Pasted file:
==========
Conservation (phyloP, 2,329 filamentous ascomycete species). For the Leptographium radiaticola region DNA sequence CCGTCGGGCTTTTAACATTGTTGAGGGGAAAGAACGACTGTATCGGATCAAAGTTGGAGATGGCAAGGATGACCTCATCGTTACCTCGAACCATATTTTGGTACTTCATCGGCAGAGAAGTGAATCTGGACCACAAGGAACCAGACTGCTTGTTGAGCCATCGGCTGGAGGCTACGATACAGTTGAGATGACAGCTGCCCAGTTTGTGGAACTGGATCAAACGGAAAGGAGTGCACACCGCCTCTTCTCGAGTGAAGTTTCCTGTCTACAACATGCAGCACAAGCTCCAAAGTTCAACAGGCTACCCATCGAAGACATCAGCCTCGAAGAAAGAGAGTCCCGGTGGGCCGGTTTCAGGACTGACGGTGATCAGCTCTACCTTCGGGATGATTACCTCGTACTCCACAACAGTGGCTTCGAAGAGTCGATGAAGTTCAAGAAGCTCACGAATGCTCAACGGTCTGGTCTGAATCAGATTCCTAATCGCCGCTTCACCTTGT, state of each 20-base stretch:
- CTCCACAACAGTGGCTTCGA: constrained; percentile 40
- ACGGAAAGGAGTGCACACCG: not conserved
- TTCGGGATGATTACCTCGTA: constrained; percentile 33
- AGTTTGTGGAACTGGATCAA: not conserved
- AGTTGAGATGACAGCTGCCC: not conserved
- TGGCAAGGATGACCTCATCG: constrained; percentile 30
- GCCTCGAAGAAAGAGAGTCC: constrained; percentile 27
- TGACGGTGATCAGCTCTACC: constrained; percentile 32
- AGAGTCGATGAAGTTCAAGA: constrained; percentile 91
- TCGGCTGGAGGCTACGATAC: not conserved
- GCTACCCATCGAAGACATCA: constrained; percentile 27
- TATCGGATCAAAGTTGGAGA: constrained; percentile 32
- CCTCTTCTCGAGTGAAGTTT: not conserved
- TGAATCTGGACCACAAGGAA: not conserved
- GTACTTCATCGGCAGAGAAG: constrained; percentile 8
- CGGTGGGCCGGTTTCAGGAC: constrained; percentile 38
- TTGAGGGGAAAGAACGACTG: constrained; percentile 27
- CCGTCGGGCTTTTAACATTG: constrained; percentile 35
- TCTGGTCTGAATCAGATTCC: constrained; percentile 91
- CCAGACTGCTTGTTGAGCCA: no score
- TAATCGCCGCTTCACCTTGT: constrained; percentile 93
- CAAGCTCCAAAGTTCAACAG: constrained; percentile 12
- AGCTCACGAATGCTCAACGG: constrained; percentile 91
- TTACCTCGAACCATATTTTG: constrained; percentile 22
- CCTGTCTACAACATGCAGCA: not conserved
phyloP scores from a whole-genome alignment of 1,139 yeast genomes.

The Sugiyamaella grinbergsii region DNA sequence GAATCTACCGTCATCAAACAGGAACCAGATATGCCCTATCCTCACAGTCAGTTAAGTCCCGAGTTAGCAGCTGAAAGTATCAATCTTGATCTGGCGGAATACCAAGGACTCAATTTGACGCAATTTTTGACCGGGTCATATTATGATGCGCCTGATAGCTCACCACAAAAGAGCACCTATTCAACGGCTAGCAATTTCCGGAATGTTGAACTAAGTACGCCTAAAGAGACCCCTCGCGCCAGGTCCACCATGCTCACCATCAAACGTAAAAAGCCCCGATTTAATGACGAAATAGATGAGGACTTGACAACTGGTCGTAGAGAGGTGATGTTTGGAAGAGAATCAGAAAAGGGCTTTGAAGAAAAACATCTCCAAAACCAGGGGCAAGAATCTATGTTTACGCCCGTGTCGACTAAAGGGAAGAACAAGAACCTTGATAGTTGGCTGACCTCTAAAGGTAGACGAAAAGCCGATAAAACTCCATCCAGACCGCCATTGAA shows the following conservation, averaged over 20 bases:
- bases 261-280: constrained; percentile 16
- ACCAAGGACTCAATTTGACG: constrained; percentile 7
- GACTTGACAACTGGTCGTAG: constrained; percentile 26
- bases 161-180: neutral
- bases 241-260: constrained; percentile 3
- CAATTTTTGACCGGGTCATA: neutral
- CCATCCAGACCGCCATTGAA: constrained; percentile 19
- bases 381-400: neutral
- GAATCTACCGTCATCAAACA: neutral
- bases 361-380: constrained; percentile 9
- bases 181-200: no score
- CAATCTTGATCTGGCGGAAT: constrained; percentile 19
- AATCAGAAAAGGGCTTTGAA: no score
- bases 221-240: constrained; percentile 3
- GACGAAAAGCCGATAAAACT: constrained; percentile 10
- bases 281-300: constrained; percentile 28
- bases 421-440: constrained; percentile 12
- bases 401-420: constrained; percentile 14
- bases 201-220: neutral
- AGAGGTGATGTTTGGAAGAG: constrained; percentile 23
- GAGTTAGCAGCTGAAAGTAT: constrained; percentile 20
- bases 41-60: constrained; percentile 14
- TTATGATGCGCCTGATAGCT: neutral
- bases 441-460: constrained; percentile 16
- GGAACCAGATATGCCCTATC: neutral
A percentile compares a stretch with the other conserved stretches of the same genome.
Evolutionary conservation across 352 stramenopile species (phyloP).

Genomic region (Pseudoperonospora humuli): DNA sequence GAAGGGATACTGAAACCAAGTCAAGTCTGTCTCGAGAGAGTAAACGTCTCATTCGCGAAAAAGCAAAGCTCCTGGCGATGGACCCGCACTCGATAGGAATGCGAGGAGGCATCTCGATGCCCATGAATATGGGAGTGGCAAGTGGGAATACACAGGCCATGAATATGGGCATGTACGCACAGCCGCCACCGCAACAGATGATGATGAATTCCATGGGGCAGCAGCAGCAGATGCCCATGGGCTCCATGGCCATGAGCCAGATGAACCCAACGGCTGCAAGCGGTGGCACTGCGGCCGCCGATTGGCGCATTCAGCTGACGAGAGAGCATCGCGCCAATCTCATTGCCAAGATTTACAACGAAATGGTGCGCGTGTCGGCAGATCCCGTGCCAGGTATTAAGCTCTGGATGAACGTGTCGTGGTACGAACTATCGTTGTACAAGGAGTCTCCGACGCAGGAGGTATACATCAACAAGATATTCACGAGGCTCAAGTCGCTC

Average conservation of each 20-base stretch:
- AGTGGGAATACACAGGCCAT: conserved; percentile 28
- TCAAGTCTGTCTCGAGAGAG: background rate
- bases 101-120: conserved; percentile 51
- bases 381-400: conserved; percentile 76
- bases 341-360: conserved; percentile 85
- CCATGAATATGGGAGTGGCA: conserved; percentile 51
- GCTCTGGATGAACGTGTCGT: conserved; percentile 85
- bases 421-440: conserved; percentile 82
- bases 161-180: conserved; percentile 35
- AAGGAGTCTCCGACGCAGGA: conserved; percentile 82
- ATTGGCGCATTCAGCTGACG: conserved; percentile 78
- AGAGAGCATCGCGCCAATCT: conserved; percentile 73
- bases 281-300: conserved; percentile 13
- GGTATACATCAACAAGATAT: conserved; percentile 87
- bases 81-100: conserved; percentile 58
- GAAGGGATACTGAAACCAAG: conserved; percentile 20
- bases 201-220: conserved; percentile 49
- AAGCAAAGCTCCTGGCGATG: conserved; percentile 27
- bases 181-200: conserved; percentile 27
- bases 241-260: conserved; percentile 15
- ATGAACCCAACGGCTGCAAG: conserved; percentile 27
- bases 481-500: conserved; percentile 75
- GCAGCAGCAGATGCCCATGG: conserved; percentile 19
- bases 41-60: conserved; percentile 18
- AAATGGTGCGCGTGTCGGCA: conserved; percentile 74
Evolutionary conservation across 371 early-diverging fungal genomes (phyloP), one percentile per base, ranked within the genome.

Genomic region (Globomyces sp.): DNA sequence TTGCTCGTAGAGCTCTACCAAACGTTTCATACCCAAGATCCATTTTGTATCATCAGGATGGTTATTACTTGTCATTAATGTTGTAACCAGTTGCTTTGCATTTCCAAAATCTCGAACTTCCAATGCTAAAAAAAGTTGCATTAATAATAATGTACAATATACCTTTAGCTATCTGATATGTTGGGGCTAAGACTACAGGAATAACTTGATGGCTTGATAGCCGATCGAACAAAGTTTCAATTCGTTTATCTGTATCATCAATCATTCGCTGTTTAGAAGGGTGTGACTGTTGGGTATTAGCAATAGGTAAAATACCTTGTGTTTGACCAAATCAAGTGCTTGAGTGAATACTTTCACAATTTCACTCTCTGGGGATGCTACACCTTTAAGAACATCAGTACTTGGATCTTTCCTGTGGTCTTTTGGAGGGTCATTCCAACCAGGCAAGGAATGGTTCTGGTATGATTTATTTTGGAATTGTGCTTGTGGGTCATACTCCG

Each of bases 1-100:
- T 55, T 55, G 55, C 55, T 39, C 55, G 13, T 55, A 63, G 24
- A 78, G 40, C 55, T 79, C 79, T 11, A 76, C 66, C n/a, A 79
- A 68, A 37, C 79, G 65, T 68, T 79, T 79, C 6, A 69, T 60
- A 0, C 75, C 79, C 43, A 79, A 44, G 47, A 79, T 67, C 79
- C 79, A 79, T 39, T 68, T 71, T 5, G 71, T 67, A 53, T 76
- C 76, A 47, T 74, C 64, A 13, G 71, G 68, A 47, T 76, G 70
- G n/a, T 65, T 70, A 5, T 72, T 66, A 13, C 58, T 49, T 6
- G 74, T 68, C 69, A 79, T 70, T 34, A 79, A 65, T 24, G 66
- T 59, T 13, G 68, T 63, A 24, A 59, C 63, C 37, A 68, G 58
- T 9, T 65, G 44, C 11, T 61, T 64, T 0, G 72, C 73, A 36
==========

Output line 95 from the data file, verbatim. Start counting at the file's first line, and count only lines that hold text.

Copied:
- T 9, T 65, G 44, C 11, T 61, T 64, T 0, G 72, C 73, A 36